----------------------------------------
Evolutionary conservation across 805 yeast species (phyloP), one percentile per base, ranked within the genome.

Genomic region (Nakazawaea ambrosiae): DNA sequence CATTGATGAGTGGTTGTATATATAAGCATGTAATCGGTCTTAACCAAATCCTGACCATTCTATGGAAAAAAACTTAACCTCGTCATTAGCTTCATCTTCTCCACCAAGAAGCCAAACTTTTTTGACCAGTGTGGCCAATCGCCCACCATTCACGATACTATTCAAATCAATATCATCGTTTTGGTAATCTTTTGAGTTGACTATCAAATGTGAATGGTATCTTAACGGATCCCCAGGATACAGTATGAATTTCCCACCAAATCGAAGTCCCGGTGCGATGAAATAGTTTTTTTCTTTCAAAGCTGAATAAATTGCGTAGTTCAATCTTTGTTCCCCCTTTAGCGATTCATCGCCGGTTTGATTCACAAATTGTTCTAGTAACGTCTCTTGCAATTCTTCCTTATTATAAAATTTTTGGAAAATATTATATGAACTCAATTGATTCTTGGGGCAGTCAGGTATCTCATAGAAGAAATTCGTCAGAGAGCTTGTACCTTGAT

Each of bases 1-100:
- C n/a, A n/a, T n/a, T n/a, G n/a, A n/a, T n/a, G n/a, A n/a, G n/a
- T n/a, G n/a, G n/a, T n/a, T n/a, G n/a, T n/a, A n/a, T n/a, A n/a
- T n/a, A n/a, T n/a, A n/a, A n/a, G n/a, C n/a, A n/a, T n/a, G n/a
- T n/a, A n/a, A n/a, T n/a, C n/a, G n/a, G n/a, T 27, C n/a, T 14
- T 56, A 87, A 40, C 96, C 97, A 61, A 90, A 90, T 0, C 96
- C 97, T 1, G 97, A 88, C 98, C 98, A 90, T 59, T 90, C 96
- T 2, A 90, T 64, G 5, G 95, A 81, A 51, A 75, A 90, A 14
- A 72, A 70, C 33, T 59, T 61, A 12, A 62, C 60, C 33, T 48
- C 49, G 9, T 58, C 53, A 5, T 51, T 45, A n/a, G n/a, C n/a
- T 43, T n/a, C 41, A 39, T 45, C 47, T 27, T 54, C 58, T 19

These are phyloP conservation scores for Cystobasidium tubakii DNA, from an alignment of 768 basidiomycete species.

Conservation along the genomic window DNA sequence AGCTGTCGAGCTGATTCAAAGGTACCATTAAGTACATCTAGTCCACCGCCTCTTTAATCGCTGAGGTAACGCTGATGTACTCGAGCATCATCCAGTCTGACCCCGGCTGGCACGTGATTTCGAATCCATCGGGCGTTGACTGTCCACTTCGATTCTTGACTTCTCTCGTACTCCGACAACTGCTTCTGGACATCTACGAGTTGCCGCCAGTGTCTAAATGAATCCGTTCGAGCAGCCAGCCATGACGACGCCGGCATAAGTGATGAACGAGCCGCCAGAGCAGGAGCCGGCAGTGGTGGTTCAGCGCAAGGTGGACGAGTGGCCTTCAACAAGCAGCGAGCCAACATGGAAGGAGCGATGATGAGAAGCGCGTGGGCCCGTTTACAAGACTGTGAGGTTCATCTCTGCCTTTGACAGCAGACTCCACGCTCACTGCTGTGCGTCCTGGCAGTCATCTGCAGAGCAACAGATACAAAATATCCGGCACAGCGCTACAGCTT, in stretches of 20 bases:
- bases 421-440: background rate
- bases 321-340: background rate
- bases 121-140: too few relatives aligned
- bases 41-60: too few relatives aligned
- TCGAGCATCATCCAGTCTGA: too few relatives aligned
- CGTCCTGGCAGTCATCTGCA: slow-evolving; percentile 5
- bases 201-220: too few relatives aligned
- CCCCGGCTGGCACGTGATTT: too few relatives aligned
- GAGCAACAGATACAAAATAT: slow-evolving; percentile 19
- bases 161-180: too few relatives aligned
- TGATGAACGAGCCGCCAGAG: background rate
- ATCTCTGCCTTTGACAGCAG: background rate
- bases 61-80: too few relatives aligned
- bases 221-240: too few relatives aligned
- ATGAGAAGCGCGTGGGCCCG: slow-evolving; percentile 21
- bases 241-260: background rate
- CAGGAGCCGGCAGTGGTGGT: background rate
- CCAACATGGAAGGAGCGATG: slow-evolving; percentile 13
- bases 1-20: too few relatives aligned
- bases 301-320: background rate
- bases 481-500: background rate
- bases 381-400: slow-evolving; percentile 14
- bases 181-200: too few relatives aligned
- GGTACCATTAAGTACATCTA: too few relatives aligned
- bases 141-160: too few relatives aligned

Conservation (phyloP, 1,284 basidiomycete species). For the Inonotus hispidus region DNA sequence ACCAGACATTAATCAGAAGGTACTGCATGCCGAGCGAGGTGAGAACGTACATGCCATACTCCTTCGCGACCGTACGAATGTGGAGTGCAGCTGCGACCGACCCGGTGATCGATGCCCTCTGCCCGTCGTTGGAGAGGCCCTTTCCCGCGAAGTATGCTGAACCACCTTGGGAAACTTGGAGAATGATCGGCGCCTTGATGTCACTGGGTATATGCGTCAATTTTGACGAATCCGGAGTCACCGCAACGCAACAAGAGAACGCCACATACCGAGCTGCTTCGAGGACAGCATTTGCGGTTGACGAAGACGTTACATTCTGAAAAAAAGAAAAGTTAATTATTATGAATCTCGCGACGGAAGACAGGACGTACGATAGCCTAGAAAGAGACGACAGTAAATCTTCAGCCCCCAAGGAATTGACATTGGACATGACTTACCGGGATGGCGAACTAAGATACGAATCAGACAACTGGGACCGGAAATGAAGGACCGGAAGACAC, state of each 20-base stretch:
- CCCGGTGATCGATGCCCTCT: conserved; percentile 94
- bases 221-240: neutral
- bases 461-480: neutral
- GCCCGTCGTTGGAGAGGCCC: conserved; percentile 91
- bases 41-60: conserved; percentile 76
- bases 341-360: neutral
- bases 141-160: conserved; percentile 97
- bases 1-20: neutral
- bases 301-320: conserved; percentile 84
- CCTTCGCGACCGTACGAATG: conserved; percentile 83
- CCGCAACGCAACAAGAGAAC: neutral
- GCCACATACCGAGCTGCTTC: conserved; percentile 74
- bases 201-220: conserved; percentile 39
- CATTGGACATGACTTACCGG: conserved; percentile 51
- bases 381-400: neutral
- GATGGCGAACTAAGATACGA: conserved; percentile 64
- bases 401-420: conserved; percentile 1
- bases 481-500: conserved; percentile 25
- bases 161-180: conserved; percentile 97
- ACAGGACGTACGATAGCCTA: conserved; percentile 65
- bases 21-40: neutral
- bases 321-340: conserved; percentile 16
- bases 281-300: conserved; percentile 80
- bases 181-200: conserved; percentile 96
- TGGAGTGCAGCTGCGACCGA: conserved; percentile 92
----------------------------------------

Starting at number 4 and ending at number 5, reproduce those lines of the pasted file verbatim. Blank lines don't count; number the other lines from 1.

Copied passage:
- C n/a, A n/a, T n/a, T n/a, G n/a, A n/a, T n/a, G n/a, A n/a, G n/a
- T n/a, G n/a, G n/a, T n/a, T n/a, G n/a, T n/a, A n/a, T n/a, A n/a